Preamble: In August 2009, Carlow GAA celebrated the 125th Anniversary of the founding of the GAA with a magnificent exhibition in Netwatch Cullen Park in partnership with Carlow County Museum and the Carlow Historical and Archaeological Society. The exhibition was launched by Christy Cooney, Uachtarán Cumann Luthcleas Gael. As part of the exhibition Paul Donaghy, well know Carlow sports journalist and supporter of the exhibition, then writing for the Carlow People and formerly of the Carlow Nationalist, was asked to write a short summary piece of Carlow GAA. In his immutable style Paul wrote the following excellent expressive summary.
Many of us will leave this life with a plethora of regrets, and one of mine might never being privileged to seeing Carlow on the presentation level in Croke Park in September, but rather deafened by deeds of ’44 – the county’s ultimate achievement, which echoes in the ears of all who strive for full senior silver.
The meek will inherit, and all that … but never in sport, and Carlow is among those who strive against a background of small population and less than celebrated history which hardy fans young enthusiasm as in the Kerrys and the Kilkennys. Yet, in a less triumphant way Barrowside has achieved in line with the heavyweights – the trophies at secondary level, yet the effort as taxing. Then they hosted the national Féile with gusto some years back, developed a fine stadium, and almost silently boast a concentrated juvenile programme under the banner of Club Cheatharlach.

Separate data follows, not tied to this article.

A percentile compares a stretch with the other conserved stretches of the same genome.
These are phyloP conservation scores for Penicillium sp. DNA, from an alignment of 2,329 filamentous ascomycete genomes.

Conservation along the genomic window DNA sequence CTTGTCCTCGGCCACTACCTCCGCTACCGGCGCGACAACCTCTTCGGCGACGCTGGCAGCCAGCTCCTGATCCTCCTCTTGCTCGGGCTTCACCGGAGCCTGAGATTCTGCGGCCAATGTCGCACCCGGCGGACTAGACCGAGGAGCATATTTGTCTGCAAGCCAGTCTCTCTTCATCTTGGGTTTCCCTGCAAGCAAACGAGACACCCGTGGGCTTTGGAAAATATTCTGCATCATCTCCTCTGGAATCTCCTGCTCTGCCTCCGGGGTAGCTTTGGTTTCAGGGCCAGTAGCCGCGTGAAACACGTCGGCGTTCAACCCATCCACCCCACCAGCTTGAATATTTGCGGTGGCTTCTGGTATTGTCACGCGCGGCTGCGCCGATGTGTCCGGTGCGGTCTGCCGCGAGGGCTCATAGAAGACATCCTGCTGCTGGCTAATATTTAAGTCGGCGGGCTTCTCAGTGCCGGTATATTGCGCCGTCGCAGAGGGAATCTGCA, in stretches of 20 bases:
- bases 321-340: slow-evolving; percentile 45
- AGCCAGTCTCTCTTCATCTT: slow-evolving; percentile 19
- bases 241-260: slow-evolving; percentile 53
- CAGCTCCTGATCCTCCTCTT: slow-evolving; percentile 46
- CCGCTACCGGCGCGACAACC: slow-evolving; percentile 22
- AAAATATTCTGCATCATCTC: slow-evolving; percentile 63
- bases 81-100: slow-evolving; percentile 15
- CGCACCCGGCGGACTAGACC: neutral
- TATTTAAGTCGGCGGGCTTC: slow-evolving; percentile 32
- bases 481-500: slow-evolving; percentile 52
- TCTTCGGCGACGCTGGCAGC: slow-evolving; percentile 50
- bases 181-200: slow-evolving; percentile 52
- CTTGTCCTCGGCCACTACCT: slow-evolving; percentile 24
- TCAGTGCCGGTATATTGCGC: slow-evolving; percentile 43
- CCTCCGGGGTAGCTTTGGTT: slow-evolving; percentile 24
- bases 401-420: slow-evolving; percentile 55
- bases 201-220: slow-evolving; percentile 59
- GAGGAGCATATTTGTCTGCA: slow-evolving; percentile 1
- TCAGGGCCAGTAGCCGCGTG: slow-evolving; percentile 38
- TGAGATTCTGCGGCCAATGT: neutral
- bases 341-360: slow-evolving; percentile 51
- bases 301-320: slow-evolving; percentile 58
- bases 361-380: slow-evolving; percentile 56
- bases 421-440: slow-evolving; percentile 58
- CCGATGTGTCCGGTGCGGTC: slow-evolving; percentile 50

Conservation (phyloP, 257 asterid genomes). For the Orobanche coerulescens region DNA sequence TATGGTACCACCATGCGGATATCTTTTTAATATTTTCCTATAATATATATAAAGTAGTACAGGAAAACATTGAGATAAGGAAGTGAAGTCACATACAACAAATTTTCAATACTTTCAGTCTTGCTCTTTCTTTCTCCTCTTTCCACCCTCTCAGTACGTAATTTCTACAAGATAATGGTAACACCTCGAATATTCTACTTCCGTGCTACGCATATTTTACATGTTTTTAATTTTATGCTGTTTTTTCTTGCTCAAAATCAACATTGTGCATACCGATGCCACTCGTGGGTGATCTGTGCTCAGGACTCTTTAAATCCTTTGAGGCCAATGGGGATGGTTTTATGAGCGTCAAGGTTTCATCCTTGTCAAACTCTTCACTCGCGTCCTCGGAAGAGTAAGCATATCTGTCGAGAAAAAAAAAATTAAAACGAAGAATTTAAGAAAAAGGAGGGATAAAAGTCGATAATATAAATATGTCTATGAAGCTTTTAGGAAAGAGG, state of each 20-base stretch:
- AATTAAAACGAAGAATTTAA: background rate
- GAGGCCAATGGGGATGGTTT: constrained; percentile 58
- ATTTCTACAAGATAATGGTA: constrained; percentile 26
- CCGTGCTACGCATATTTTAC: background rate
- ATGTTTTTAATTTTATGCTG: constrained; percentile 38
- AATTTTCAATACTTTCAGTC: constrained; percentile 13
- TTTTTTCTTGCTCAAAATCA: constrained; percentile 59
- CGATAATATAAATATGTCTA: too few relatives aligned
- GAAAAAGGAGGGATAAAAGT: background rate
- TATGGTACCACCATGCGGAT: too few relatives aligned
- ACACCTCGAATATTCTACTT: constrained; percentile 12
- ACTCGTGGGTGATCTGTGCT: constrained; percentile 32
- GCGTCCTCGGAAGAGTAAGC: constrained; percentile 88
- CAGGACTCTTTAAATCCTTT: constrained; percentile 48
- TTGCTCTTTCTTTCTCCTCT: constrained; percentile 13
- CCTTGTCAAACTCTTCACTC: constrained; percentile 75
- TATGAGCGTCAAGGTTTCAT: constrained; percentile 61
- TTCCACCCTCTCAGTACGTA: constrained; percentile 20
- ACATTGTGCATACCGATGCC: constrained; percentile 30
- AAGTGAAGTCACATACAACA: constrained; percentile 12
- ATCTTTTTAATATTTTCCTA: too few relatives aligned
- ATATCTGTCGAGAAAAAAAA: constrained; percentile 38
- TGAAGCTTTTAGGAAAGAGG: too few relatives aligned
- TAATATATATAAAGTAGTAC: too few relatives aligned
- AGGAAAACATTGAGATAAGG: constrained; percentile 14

Although not as widely supported as in more successful counties, Gaelic games enjoy a county-wide respect, if only for the influence the association has on young generation development in an era of diminishing social conduct; its impact greater than all other sporting organisations together. It would be churlish to measure the tricolour simply in silver terms, if ignoring personal achievement in many areas of Gaelic activity, on and off the park; every parish with leading locals influential within county and/or club initiative.
I may not have reported on full inter-county provincial or national finals involving Carlow, but the hard drive is crammed with other events as proportionately memorable. Notable the 61/62 National Football League Semi-Final when they led the eventual dual national champions, Down, a merry dance for quite some time – the team arguably the best most of us have seen, littered with household names.
What of Éire Óg’s Leinster Club Football wins and progression to two All-Ireland Club Football finals; pulling more than 30,000 to a replay in the Gaelic grounds in Limerick – a game they were unfortunate to lose.
Lesser ‘big days’ include Carlow’s B hurling and football successes against London and Westmeath respectively, the march of the Minor and under 21 hurlers to B All-Irelands, the minor footballers reaching the Leinster decider, and what of some of the best football of the ‘60’s played by Cosets (Carlow Sugar Factory) in the ultra-competitive factory league, and of course the county reaching the National Football League quarter-final against Armagh in ‘86 in Croke Park, and credited with producing superior football to that of the main attraction involving the then powerful Kildare. Then the senior hurlers wonderful performance over imperious Cork in the national league in Dr Cullen Park, with the legendary Christy Ring rooted to the turf in subjection to Pat Somers. Wouldn’t the great man delight in Carlow’s back-to-back Ring Cup victories as we await the county’s elevation to the Leinster and All-Ireland senior championships. Roll on 2010!